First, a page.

A set of drawers in Philadelphia's Mütter Museum of human pathology contains some very curious artifacts: thousands of objects, from umbrella tips to diminutive opera glasses, that have been extracted from the human body. They were swallowed or inhaled (sometimes accidentally, sometimes on purpose) and later removed by Dr. Chevalier Jackson, a man who dedicated much of his life to removing odd objects from people's insides. The collection is a remarkable testament to the strangeness of the human experience — and our ability to swallow.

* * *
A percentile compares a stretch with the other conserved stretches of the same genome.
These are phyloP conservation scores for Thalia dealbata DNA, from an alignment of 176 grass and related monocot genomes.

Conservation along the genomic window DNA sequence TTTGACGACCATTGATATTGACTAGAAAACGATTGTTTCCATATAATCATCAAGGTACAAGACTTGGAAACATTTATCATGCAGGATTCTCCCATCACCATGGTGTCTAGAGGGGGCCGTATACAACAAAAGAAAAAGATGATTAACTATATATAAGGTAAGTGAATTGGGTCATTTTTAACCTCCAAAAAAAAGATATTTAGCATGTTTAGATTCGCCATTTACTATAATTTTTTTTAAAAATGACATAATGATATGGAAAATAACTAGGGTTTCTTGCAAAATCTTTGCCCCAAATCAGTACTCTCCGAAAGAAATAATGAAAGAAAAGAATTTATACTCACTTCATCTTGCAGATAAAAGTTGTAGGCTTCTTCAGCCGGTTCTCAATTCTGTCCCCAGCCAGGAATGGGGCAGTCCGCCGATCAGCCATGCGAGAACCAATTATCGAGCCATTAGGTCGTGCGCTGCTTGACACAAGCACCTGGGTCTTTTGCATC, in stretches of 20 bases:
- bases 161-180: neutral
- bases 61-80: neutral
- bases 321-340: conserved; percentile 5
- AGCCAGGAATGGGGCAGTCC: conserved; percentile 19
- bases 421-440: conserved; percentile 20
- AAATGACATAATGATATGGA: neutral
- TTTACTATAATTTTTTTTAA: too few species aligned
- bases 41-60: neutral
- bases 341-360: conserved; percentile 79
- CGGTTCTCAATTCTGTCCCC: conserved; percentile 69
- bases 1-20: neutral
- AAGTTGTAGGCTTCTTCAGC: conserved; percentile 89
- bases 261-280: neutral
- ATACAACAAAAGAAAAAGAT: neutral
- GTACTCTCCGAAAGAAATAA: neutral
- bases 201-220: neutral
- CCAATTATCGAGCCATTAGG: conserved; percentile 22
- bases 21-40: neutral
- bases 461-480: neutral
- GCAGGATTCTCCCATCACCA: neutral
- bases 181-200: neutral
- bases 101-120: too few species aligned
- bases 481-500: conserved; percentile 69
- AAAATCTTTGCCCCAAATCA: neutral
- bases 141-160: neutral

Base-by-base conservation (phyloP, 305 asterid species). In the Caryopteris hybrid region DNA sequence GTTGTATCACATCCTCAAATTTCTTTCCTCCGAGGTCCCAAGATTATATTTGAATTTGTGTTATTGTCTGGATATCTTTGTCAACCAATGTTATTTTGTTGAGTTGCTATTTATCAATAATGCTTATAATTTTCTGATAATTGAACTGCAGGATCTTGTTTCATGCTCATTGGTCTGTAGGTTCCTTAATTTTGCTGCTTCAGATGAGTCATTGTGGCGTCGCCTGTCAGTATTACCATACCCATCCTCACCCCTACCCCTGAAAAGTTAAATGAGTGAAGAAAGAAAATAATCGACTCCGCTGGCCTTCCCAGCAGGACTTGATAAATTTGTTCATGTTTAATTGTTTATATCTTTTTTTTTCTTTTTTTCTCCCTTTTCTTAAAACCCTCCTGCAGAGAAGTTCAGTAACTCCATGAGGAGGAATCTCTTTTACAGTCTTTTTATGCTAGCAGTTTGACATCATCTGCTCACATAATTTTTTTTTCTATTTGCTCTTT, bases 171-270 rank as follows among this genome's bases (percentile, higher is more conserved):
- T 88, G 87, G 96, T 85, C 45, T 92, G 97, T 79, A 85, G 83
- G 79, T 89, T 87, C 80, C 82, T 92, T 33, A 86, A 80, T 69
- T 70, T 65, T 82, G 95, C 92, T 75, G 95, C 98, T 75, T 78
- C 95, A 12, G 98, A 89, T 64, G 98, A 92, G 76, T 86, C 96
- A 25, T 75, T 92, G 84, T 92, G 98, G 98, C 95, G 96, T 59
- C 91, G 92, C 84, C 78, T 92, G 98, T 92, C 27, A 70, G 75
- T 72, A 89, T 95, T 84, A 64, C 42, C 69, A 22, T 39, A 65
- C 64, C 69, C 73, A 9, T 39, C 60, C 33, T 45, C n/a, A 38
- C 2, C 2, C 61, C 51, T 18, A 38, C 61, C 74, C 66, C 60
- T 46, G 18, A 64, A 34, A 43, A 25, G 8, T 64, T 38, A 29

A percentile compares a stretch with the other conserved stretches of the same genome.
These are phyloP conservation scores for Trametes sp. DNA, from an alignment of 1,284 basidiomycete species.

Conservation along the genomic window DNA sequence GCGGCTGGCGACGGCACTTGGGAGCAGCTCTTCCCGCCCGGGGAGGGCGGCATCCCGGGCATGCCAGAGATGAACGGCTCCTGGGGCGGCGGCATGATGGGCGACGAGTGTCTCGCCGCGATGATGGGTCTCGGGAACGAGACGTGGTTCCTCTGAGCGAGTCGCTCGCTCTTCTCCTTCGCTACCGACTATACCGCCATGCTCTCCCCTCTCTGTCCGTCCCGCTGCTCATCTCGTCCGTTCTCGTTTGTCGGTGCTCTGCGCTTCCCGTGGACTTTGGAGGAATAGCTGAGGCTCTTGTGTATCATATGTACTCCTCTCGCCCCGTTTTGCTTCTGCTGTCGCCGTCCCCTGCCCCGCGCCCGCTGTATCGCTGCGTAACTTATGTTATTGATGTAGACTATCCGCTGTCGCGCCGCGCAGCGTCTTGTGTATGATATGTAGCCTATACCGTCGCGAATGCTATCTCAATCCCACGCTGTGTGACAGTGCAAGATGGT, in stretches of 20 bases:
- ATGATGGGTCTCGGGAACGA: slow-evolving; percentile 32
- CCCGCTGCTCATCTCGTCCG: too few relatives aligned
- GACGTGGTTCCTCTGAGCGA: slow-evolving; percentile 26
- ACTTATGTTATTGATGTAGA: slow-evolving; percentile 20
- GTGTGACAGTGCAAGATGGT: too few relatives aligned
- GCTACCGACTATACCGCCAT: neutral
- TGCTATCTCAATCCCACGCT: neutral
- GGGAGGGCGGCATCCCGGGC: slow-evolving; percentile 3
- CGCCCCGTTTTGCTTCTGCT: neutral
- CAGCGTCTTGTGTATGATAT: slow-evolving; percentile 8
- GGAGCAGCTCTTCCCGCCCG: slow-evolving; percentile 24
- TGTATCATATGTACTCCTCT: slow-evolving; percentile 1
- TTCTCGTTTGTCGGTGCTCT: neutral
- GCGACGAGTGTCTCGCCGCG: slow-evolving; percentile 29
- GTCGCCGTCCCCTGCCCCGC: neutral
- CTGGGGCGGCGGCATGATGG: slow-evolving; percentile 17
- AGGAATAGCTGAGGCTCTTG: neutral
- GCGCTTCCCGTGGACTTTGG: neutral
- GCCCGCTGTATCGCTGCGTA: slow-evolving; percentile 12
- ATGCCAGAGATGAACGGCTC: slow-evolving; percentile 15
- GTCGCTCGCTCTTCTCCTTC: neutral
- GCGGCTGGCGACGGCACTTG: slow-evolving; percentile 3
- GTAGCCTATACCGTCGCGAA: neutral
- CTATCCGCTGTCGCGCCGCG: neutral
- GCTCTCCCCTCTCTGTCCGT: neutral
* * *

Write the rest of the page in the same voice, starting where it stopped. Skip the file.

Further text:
In her new book, “Swallow,” Mary Cappello uncovers the stories behind those objects, and the peculiar life story of Chevalier himself. Cappello is a professor at the University of Rhode Island and the author of the bestselling book “Awkward,” a meditation on uncomfortableness. Here, she packs her story with surprising imagery and extravagant lyricism, taking a highly literary approach to the subject — meandering from Chevalier's biography to the odd story of early 1920s women who compulsively ingested pieces of hardware.